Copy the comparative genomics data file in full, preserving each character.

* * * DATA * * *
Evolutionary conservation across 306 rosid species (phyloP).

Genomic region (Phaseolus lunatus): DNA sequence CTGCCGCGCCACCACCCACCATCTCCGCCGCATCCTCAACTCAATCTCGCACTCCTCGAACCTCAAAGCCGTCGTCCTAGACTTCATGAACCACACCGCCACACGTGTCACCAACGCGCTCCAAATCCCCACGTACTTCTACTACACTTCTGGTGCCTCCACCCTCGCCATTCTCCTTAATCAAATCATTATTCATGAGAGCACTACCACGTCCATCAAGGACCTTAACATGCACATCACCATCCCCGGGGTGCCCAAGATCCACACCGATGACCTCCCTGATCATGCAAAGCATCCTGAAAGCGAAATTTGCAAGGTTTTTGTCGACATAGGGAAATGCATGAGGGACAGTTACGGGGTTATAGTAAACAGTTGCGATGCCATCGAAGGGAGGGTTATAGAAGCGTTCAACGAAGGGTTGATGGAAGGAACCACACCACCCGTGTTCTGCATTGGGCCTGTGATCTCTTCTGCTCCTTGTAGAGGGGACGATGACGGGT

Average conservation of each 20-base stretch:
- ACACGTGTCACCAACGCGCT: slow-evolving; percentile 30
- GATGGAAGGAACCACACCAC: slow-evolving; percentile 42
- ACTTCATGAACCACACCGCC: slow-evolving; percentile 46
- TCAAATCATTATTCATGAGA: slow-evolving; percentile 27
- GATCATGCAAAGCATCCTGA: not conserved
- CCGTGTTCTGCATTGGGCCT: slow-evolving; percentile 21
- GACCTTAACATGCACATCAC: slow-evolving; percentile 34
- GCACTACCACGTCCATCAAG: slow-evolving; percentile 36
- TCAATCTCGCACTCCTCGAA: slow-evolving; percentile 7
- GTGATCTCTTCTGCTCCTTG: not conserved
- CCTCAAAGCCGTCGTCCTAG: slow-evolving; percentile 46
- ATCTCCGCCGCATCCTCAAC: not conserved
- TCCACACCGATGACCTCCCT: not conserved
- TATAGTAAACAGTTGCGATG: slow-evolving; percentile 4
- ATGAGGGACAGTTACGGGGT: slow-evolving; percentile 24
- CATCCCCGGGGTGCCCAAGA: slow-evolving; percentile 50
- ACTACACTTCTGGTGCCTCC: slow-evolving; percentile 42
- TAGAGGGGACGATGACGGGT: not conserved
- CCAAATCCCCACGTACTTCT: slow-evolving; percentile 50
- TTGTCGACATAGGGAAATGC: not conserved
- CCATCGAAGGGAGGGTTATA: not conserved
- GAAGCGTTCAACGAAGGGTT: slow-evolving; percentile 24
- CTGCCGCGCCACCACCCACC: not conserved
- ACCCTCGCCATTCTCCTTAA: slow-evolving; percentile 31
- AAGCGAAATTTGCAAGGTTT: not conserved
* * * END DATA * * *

Evolutionary conservation across 306 rosid species (phyloP).

Genomic region (Phaseolus lunatus): DNA sequence CTGCCGCGCCACCACCCACCATCTCCGCCGCATCCTCAACTCAATCTCGCACTCCTCGAACCTCAAAGCCGTCGTCCTAGACTTCATGAACCACACCGCCACACGTGTCACCAACGCGCTCCAAATCCCCACGTACTTCTACTACACTTCTGGTGCCTCCACCCTCGCCATTCTCCTTAATCAAATCATTATTCATGAGAGCACTACCACGTCCATCAAGGACCTTAACATGCACATCACCATCCCCGGGGTGCCCAAGATCCACACCGATGACCTCCCTGATCATGCAAAGCATCCTGAAAGCGAAATTTGCAAGGTTTTTGTCGACATAGGGAAATGCATGAGGGACAGTTACGGGGTTATAGTAAACAGTTGCGATGCCATCGAAGGGAGGGTTATAGAAGCGTTCAACGAAGGGTTGATGGAAGGAACCACACCACCCGTGTTCTGCATTGGGCCTGTGATCTCTTCTGCTCCTTGTAGAGGGGACGATGACGGGT

Average conservation of each 20-base stretch:
- ACACGTGTCACCAACGCGCT: slow-evolving; percentile 30
- GATGGAAGGAACCACACCAC: slow-evolving; percentile 42
- ACTTCATGAACCACACCGCC: slow-evolving; percentile 46
- TCAAATCATTATTCATGAGA: slow-evolving; percentile 27
- GATCATGCAAAGCATCCTGA: not conserved
- CCGTGTTCTGCATTGGGCCT: slow-evolving; percentile 21
- GACCTTAACATGCACATCAC: slow-evolving; percentile 34
- GCACTACCACGTCCATCAAG: slow-evolving; percentile 36
- TCAATCTCGCACTCCTCGAA: slow-evolving; percentile 7
- GTGATCTCTTCTGCTCCTTG: not conserved
- CCTCAAAGCCGTCGTCCTAG: slow-evolving; percentile 46
- ATCTCCGCCGCATCCTCAAC: not conserved
- TCCACACCGATGACCTCCCT: not conserved
- TATAGTAAACAGTTGCGATG: slow-evolving; percentile 4
- ATGAGGGACAGTTACGGGGT: slow-evolving; percentile 24
- CATCCCCGGGGTGCCCAAGA: slow-evolving; percentile 50
- ACTACACTTCTGGTGCCTCC: slow-evolving; percentile 42
- TAGAGGGGACGATGACGGGT: not conserved
- CCAAATCCCCACGTACTTCT: slow-evolving; percentile 50
- TTGTCGACATAGGGAAATGC: not conserved
- CCATCGAAGGGAGGGTTATA: not conserved
- GAAGCGTTCAACGAAGGGTT: slow-evolving; percentile 24
- CTGCCGCGCCACCACCCACC: not conserved
- ACCCTCGCCATTCTCCTTAA: slow-evolving; percentile 31
- AAGCGAAATTTGCAAGGTTT: not conserved